It's the ultimate girls' night out. Contributing editor Stephanie March and her girlfriends eat, shop, and spa their way through Marrakech.
MARRAKECH – Last May, I planned a seven-day, three-girl trip to Marrakech, so my friend Becca and I could celebrate the birthday of our dear friend Liz Symon. Marrakech, it turns out, is the ultimate GNO (girls' night out). It takes the museum/shopping/spa cliché and turns it nicely on its head. I find a spa day truly boring, but in a hamam it becomes a whole new animal. Same for shopping: I can't traipse around a mall killing a Saturday, but a historic souk is another thing. Marrakech is easier to get to than people think (a six-hour flight to Casablanca from NYC, followed by a two-hour drive to Marrakech), and the scene is killer.
We booked Riad Vanessa, the private riad named for the owner within . It is a four-room, boho chic Moroccan house, and we had it all to ourselves. It was perfection. We hit the lower courtyard, with its rose petal-strewn fountain, during the day for shade, the fully stocked fridge for wine, and the roof terrace for sunset. Every morning, our breakfast arrived beautifully laid out on Moroccan ceramics. Every night, we returned to a candle-filled courtyard and the haunting call to prayer. The riad is tucked away on a teeny street smack in the medina, but since many of these old streets are not passable by car, there is virtually no noise. Not traffic noise at least. Birds are another story.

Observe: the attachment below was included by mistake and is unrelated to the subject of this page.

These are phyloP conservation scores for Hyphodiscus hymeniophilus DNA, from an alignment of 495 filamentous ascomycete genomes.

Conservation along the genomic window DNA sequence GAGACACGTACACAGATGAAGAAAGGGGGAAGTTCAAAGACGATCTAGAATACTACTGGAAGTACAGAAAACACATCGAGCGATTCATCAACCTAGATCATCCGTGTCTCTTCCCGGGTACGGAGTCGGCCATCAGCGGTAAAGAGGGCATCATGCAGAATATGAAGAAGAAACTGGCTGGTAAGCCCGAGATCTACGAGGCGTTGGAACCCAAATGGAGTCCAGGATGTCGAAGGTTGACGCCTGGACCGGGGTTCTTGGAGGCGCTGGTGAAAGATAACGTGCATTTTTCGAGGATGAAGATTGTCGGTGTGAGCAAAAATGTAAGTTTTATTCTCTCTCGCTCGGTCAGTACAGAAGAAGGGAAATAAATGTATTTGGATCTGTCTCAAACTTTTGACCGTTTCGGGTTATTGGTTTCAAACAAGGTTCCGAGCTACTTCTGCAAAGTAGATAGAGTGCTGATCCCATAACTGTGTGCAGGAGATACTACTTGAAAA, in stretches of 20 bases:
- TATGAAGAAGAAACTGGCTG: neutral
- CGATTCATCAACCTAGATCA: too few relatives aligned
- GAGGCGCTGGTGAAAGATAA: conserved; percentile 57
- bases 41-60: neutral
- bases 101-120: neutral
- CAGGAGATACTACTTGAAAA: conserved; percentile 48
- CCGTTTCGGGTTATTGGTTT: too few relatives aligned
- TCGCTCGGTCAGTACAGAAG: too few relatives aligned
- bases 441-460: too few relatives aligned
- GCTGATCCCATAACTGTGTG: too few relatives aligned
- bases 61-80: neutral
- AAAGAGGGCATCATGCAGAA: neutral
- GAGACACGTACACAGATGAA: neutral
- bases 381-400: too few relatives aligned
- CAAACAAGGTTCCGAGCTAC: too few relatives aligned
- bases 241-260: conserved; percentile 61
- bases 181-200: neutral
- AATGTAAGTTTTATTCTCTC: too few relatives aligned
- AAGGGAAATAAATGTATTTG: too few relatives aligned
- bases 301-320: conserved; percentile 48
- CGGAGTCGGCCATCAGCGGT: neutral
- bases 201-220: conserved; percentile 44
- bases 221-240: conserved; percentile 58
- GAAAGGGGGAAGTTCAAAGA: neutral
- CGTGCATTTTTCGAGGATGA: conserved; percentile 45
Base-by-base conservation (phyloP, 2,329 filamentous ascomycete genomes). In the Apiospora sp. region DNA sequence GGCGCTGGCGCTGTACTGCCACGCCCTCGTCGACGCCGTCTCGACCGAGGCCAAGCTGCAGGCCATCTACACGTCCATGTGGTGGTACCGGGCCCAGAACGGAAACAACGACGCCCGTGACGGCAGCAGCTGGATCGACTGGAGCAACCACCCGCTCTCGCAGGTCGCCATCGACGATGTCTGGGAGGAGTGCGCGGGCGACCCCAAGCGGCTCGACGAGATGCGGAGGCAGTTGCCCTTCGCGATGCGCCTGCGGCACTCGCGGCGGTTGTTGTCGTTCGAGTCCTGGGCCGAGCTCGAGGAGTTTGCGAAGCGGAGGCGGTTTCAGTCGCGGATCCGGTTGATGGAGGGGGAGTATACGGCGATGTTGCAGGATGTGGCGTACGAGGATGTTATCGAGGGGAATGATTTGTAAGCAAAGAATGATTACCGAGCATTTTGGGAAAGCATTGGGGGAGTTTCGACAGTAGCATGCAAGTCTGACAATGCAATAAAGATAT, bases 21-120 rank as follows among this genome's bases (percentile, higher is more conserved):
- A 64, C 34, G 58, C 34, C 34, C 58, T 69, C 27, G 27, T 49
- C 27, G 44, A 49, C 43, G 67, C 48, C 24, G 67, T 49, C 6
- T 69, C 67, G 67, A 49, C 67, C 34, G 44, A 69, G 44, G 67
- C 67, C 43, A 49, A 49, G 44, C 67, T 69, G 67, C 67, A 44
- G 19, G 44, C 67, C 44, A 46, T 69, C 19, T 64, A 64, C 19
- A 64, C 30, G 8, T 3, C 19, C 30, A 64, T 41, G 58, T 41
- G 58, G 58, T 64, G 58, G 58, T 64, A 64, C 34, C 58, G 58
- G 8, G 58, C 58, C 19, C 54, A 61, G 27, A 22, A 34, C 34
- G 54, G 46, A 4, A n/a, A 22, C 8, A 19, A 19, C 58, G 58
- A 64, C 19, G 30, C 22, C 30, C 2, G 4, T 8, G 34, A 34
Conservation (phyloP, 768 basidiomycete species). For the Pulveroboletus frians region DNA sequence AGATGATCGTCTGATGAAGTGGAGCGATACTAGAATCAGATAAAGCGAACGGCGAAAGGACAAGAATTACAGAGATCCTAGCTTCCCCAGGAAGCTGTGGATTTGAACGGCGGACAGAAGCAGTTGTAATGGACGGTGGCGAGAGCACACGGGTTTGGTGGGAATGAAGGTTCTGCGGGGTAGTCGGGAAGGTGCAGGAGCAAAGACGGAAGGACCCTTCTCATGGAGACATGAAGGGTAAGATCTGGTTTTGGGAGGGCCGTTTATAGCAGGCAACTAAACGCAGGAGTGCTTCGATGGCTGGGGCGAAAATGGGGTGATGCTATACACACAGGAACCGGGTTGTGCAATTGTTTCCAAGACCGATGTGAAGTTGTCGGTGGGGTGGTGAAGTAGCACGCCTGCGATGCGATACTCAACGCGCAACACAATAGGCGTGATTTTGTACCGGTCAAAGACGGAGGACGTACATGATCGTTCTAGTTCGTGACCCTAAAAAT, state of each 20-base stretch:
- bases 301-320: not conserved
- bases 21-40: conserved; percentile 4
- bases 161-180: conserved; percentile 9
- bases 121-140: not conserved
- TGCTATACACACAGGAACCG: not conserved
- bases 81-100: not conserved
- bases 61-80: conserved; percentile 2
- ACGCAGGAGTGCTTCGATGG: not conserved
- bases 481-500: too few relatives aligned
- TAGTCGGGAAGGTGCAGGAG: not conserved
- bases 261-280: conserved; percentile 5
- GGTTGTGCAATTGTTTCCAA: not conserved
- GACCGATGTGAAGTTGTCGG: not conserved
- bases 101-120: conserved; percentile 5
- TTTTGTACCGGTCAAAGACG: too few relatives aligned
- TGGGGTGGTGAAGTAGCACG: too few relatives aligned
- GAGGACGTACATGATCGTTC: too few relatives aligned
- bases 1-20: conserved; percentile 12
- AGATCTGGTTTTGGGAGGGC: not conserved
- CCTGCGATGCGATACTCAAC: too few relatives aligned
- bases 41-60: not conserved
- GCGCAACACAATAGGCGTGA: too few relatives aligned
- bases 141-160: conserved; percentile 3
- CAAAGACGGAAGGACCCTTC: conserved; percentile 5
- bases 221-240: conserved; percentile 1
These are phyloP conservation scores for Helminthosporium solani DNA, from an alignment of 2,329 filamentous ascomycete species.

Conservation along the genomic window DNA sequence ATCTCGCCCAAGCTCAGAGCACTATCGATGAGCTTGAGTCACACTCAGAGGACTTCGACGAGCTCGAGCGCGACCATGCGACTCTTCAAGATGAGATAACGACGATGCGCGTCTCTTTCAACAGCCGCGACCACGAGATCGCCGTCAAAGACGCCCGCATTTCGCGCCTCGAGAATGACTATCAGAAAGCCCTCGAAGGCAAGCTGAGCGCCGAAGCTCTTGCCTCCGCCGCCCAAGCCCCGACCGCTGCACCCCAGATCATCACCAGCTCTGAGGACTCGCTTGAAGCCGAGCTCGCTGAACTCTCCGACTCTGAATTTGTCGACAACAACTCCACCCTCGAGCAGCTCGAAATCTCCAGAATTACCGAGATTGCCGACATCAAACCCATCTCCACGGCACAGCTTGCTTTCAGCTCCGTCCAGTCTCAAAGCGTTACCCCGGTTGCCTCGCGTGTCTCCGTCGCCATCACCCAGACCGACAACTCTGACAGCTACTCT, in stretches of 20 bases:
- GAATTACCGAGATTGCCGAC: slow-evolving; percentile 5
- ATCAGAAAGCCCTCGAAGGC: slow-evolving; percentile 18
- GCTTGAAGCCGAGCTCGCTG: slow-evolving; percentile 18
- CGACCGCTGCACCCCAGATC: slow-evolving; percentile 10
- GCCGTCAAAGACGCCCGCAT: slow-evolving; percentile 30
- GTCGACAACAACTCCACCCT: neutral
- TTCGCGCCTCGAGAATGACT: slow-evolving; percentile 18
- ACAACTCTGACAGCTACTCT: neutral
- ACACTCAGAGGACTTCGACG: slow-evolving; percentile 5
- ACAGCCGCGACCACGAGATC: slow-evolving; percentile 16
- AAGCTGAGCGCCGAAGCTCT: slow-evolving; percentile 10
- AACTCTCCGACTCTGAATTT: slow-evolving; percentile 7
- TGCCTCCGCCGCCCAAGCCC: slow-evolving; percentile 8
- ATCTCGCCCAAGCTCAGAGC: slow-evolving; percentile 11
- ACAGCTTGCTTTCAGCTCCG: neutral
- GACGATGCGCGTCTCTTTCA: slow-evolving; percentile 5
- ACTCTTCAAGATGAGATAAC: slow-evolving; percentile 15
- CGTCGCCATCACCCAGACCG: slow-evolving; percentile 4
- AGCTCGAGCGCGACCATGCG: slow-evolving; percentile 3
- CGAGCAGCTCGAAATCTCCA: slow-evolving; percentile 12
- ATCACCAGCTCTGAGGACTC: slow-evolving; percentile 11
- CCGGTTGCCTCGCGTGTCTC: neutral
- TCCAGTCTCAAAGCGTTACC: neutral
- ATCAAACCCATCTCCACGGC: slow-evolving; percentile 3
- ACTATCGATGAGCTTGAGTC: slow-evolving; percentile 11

On the first day, we were squired around town by our friends Carl and Jose, who pointed out the best stalls in the souks and the best artisans in the newer establishments. Jose is the co-owner of , another charming riad in the medina; Carl is his dear friend who teaches English to the staff four months every year. Our haul was large: studded leather totes, candy-colored babouche slippers in child and adult sizes, kaftans, tea glasses, embroidered tunics, hand-sewn linen napkins, perfume bottles, and ceramics.
As if that was not enough, we spent a lovely lunch at the pool and garden compound maintained by Maison Arabe just ten minutes out of town. Under the olive trees, noshing on saffron roasted chicken, we agreed it was impossible to believe how close we could be to the city and still feel so utterly removed and relaxed.
We took a terrific cooking class at Maison Arabe, overlooking their garden. It's somewhat relevant to note that Liz and I are both married to chefs and Becca is married to a restaurateur. We're all used to the boys doing the cooking. Our dada (lady chef) teased us mercilessly and put us to work making tagines and eggplant salads. We were pretty bad in the kitchen actually. To be fair, the knives supplied in class were awful, but I managed to hack up an awful lot of delicate vegetables. It was like a crime scene. After I turned a tomato skin into a perfect rose garnish (on my second try), she whooped and laughed and hugged me hard. I adored her. Lots of mint tea and a visit to the spice market and the communal bread oven were part of the three-hour class, and we three non-cooks were glad to have challenged our interests. There are fewer more illuminating ways to discover a culture than through the preparation and consumption of its food.